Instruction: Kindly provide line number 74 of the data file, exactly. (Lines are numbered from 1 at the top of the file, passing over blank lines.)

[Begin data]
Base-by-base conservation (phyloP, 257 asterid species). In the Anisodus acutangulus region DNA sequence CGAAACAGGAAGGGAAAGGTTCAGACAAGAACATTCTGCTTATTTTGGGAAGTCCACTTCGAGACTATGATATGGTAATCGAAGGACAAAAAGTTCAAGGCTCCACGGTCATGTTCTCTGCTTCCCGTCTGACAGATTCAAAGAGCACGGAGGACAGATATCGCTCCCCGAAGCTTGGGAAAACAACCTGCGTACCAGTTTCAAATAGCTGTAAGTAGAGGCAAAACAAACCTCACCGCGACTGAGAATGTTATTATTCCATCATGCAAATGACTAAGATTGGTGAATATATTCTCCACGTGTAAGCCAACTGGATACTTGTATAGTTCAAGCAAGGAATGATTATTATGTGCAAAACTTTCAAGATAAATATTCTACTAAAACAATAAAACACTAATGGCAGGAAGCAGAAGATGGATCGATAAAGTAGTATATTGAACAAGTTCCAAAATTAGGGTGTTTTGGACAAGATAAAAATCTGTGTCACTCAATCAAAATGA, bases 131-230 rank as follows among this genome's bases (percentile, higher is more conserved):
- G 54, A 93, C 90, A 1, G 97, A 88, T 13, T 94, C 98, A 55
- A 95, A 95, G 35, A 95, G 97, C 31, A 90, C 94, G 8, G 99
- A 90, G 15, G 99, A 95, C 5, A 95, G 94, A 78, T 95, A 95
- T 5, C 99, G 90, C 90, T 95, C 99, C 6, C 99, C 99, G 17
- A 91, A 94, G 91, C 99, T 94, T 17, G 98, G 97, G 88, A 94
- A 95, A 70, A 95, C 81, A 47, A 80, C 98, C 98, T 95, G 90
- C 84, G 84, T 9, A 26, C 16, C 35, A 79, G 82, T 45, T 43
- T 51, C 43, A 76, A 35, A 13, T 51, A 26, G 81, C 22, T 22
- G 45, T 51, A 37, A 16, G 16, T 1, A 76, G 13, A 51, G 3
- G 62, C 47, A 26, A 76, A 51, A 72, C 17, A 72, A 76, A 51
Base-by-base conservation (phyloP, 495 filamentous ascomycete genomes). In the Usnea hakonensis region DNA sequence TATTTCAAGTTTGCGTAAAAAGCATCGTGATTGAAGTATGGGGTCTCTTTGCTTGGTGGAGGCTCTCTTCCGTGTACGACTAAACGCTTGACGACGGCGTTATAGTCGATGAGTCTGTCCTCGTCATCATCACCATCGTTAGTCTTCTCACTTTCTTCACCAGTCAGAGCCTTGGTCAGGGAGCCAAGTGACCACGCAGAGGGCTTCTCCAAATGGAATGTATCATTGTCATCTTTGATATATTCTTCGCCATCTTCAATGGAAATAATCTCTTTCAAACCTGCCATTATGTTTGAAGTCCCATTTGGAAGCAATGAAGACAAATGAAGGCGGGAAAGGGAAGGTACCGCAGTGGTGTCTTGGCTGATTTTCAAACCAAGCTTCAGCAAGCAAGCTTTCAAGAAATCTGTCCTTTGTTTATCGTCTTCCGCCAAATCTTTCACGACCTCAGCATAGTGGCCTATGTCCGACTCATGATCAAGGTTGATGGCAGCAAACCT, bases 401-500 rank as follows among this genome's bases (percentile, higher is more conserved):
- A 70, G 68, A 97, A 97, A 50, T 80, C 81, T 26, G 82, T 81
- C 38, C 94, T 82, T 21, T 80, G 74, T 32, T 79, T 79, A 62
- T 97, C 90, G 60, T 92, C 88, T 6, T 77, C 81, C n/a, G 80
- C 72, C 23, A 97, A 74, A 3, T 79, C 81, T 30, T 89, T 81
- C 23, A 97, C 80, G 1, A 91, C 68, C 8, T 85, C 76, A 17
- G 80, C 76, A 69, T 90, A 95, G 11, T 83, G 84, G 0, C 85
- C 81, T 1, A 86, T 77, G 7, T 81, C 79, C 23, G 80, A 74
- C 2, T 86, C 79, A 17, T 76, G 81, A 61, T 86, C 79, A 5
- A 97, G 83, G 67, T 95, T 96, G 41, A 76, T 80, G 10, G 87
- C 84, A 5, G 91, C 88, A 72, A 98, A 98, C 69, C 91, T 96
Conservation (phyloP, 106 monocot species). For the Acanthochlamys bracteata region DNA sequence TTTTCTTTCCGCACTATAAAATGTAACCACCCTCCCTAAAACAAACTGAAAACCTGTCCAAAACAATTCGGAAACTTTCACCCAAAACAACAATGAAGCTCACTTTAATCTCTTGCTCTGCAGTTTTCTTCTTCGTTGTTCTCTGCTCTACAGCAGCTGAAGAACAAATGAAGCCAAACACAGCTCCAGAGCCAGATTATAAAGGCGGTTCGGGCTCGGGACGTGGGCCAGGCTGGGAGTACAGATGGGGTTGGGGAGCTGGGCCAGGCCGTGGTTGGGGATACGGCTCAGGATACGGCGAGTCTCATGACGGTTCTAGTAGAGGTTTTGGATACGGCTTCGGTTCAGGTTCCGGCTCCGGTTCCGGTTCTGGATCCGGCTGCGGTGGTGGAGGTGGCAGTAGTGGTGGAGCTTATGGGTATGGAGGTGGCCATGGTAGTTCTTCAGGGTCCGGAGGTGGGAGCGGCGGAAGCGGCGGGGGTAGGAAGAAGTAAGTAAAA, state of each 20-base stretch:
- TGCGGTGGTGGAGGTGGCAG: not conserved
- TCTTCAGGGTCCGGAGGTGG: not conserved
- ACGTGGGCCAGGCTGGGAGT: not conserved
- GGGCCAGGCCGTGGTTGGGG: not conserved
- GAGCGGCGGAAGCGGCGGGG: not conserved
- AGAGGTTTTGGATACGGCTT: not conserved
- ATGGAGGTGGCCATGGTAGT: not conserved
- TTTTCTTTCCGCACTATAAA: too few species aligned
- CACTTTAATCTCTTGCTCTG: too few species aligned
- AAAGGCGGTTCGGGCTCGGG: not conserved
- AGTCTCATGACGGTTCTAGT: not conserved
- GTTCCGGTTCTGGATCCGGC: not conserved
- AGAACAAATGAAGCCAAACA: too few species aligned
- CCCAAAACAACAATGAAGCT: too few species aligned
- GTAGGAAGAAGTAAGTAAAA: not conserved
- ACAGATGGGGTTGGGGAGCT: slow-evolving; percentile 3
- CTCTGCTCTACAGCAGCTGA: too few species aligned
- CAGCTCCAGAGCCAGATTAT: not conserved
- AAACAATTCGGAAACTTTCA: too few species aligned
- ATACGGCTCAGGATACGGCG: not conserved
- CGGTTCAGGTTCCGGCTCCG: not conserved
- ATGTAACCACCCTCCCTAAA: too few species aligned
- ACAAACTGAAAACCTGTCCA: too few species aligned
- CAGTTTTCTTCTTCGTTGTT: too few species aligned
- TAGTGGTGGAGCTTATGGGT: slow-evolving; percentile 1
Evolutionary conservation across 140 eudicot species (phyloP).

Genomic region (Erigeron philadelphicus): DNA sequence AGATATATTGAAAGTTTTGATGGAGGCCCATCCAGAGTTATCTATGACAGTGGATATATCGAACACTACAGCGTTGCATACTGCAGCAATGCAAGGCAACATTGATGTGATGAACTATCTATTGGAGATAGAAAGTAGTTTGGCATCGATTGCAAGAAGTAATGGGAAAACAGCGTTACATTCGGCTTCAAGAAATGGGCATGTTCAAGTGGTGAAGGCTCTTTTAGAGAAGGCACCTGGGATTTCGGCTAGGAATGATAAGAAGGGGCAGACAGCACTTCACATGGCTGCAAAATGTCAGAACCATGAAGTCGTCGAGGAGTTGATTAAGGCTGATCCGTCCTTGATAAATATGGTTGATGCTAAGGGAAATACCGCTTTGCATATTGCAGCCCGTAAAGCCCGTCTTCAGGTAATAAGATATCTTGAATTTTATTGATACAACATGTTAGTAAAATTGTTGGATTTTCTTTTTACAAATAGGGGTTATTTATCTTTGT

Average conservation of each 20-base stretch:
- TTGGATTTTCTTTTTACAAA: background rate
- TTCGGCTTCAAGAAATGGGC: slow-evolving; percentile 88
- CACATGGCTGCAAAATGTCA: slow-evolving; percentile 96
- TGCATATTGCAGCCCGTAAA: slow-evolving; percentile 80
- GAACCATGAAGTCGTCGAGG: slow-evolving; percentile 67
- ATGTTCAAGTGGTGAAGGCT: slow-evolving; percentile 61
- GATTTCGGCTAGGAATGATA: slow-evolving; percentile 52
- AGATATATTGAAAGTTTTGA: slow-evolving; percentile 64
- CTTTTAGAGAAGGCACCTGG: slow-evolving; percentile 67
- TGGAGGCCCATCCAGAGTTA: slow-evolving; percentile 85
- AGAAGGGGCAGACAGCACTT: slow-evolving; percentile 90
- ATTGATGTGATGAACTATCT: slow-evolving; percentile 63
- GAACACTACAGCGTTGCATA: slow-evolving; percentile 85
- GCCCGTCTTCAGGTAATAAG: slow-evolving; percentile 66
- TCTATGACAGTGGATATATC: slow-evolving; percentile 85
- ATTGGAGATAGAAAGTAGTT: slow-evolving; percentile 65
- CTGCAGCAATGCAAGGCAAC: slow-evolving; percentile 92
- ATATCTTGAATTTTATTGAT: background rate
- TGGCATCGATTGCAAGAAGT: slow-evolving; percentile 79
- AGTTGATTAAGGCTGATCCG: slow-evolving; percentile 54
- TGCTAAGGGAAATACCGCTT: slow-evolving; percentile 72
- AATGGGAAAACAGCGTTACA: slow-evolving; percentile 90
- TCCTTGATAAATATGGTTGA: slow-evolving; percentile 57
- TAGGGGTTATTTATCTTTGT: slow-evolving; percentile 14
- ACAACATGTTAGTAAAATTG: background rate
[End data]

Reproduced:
- TCCTTGATAAATATGGTTGA: slow-evolving; percentile 57